Editor's Pick: Drifting House (Viking) by Krys Lee
Krys Lee’s new collection of short stories, Drifting House, is a stirring debut that propels Korean literature further into a modern era of postnational themes. Lee’s characters are not heroes for their country but saviors for themselves—bold, brash, and fighting for their own redemptions.
Her collection of stories is a comprehensive glimpse into a contemporary Korea whose natives are dispersing beyond its borders, giving readers a unique window into, among others, the life of a Korean American immigrant, a Korean in today’s Seoul, or a child dreaming of a life in China beyond the northern border.
The overtones in Lee’s stories are often struggle or sorrow, but her characters are thirsty—often mad—with desire, so her writing perfectly commands a complex array of relatable sentiments—joy, sadness, humor, lust, and love.
In “The Goose Father,” Gilho is a traditional South Korean goose father, “one of those men who faithfully sent money to his family living overseas.” With his wife and children abroad, he struggles with his growing loneliness at home only to accept a young tenant, Wuseong, who arrives at his front door with a lame goose beneath his arm. At the brink of giving in to join his family in America, Gilho relates the often harsh reality of immigration: “Only then he saw too clearly how it would be: he would be a stuttering dwarf in a land of blond giants; he would arm himself behind a liquor store counter for the rest of his days. . . . This was no true escape. As Gilho ripped up the contract, he thought of the goose in its glassed-in balcony, ferociously defending its little bit of space.”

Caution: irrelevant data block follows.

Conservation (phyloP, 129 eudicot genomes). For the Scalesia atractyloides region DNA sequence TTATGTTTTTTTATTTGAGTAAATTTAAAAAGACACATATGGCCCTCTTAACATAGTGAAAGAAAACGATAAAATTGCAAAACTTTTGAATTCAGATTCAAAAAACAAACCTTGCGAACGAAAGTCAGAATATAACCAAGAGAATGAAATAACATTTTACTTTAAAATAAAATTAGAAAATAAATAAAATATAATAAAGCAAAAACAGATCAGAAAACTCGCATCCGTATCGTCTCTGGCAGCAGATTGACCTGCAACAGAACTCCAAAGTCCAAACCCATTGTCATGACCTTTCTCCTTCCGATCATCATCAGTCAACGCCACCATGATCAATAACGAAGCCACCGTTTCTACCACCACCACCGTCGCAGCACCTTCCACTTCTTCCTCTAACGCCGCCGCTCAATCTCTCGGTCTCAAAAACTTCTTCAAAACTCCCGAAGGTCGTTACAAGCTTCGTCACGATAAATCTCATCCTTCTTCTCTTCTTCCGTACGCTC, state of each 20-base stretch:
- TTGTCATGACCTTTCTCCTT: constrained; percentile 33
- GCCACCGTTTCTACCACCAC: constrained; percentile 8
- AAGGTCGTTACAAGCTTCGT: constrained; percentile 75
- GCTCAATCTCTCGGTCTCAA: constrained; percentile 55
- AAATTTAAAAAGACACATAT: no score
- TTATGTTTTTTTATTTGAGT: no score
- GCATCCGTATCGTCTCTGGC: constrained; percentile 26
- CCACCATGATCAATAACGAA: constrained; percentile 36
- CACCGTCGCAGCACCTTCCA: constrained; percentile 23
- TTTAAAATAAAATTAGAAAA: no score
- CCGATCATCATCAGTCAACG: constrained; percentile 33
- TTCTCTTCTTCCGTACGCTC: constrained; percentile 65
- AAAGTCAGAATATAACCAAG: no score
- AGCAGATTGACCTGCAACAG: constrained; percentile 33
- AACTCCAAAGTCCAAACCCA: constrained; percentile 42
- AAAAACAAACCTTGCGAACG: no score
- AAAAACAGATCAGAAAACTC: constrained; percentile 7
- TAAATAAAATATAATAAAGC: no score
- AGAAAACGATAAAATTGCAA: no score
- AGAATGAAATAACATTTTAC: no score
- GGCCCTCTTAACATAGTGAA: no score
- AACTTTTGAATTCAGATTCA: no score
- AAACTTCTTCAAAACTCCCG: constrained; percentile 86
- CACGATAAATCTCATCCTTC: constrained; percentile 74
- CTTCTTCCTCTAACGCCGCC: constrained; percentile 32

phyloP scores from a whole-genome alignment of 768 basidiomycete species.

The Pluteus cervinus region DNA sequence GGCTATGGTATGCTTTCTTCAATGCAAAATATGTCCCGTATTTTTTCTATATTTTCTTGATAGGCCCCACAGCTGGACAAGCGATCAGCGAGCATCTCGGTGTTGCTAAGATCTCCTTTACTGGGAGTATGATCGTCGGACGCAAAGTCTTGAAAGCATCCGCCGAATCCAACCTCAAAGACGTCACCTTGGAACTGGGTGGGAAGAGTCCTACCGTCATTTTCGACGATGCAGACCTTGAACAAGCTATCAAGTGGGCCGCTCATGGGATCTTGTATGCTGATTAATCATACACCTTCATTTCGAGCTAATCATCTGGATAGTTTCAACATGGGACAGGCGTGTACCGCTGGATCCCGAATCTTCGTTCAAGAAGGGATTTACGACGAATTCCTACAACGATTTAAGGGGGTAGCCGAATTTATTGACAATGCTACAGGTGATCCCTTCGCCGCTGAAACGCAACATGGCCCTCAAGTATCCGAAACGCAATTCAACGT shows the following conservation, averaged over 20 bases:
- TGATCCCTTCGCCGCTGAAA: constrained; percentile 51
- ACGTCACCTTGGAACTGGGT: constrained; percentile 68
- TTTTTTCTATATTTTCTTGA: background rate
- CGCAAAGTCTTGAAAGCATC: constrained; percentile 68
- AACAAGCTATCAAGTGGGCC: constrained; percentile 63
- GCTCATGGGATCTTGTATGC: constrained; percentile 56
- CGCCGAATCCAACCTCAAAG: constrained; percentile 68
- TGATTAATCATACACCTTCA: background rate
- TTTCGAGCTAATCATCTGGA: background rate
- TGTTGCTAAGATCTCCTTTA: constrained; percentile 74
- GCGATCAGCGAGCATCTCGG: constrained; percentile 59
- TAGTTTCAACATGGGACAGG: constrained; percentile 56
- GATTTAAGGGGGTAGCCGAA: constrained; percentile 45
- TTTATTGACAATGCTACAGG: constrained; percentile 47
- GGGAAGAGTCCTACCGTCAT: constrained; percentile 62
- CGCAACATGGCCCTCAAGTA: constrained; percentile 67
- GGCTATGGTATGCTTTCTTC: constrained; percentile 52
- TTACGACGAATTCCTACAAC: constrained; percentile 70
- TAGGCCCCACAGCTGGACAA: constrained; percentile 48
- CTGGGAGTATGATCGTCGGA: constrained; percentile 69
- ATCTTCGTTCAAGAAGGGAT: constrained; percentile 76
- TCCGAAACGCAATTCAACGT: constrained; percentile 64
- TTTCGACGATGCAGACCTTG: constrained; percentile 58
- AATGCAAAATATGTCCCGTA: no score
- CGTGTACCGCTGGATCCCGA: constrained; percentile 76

Lee reveals that the pursuit of happiness in South Korea is often a wrenching battle when the shadow of war eclipses a nation still attuning to reform, as in the story “Salaryman,” about a young college-educated father struggling after the capitalistic dream. “You, a docile fool, had believed that if you worked hard enough, you could protect those you love.” This pursuit of individual happiness plays out much differently in “A Small Sorrow,” where a young female painter is adapting to freedom—testing the bounds of her independence and following her own personal desires with newfound thirst.
Lee’s writing is eloquently crafted with language that’s crisp, audible, vivid, and laced with humor, and this collection of stories provides an engrossing journey with a handful of recklessly alive Koreans, digging through the postwar rubble for freedom, independence, happiness, and wealth.
Digital Media Editor